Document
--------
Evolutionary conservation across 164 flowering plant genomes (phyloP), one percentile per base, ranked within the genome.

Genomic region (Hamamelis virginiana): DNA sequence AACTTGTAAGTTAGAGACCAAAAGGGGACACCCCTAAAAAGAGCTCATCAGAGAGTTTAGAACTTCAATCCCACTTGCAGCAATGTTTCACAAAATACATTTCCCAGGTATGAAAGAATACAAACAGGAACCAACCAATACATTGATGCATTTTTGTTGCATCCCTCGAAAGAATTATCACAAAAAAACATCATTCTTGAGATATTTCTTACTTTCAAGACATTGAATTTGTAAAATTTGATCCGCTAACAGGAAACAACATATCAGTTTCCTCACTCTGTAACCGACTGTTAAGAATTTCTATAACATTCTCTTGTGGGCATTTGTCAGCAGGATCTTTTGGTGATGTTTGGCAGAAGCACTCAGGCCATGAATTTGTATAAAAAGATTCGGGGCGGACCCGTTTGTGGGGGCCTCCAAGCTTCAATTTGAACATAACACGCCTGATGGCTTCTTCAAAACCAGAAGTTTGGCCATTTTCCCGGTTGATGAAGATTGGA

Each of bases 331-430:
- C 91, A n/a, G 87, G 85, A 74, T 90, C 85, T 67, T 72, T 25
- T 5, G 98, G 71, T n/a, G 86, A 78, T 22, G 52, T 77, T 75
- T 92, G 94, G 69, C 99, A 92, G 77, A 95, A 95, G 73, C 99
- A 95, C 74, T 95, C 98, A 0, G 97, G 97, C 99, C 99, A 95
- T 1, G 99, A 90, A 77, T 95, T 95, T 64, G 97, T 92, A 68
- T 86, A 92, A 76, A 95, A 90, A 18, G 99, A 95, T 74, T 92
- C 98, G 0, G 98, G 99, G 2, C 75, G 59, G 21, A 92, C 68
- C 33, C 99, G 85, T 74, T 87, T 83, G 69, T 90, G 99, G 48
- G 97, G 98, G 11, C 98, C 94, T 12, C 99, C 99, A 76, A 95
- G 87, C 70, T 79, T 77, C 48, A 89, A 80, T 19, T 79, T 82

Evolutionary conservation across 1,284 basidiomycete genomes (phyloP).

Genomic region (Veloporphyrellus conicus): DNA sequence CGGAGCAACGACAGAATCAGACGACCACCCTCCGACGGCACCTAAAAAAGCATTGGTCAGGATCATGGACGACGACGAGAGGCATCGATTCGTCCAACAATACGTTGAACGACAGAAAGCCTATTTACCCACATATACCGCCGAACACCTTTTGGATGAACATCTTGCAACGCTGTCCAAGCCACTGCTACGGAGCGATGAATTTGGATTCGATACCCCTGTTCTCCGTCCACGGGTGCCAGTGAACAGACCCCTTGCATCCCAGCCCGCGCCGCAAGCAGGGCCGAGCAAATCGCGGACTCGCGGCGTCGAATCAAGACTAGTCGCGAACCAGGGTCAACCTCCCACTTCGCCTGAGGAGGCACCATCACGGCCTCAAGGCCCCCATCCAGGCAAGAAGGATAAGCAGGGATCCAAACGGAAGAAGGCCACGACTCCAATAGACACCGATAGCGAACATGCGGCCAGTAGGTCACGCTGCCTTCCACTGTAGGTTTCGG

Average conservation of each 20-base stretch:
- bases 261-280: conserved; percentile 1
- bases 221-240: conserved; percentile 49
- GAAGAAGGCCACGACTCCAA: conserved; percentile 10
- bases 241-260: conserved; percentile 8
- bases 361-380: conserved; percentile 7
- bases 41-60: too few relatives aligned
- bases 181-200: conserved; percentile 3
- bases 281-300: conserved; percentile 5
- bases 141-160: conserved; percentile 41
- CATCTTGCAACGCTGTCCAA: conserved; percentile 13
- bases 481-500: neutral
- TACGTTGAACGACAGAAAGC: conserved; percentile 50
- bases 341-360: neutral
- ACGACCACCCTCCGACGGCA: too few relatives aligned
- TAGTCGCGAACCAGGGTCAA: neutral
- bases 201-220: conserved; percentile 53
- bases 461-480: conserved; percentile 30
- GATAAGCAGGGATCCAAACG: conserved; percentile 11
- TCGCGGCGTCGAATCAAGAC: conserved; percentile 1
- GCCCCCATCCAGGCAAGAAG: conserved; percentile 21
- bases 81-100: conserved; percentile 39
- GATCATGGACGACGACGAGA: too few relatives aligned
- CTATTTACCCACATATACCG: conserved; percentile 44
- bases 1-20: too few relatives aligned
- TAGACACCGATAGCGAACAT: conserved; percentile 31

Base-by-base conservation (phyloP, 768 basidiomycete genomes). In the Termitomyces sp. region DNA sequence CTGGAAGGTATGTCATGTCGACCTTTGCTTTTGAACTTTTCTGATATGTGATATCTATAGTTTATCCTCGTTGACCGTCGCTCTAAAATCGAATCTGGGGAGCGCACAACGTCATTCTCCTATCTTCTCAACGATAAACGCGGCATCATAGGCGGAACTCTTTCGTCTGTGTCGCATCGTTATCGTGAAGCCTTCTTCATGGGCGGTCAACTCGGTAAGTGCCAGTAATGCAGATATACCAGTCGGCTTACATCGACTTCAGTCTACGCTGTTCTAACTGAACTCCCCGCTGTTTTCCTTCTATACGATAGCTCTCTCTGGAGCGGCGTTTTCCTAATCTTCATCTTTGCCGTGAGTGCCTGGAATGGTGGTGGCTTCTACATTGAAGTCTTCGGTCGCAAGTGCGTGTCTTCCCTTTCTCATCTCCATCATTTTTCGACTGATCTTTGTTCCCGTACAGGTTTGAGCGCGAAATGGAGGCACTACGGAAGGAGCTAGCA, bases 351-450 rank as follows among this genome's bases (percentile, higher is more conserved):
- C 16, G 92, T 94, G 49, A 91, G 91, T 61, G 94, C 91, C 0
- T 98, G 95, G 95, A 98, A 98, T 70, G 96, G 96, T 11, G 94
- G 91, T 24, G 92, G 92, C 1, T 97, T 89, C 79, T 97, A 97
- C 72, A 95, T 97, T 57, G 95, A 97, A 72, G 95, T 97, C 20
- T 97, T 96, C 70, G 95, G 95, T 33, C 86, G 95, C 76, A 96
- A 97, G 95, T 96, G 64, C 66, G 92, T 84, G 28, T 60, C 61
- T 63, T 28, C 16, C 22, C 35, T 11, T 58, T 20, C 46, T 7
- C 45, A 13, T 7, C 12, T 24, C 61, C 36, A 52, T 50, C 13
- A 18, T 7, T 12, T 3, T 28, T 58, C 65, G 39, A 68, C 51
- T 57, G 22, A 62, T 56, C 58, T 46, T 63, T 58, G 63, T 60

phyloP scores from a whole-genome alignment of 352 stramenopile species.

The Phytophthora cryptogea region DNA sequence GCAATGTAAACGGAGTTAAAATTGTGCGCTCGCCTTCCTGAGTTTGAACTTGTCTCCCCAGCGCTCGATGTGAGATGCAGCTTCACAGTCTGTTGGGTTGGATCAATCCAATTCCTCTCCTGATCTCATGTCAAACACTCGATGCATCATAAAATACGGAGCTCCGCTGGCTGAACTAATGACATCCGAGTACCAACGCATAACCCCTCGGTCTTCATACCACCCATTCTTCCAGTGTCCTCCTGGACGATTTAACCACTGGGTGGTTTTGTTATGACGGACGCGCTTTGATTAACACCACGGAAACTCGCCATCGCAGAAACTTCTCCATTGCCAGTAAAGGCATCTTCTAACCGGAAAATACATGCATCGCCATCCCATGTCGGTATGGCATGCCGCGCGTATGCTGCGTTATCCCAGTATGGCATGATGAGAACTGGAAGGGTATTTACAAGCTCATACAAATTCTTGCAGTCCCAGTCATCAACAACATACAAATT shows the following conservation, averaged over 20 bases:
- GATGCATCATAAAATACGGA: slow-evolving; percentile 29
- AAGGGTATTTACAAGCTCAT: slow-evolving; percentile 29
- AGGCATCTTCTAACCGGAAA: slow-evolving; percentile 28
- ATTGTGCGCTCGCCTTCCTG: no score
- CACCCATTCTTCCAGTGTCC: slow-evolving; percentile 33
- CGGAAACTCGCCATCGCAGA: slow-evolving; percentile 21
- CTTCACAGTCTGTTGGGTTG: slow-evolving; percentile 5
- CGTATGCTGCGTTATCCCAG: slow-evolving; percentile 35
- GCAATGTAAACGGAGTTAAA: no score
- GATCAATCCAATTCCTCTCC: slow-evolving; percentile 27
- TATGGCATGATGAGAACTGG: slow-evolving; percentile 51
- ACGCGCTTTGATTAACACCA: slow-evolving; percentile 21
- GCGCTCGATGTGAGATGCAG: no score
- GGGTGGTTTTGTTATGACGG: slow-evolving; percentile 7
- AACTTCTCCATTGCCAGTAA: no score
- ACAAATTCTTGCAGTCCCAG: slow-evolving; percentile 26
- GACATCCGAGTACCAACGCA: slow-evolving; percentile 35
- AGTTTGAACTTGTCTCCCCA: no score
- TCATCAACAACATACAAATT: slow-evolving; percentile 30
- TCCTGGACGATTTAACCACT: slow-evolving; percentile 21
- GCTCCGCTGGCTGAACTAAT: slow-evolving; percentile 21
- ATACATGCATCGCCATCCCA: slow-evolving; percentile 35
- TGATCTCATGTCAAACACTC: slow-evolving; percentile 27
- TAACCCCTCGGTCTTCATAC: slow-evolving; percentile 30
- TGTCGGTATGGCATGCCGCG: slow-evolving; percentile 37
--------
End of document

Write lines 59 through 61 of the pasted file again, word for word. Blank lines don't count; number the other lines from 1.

- CACCCATTCTTCCAGTGTCC: slow-evolving; percentile 33
- CGGAAACTCGCCATCGCAGA: slow-evolving; percentile 21
- CTTCACAGTCTGTTGGGTTG: slow-evolving; percentile 5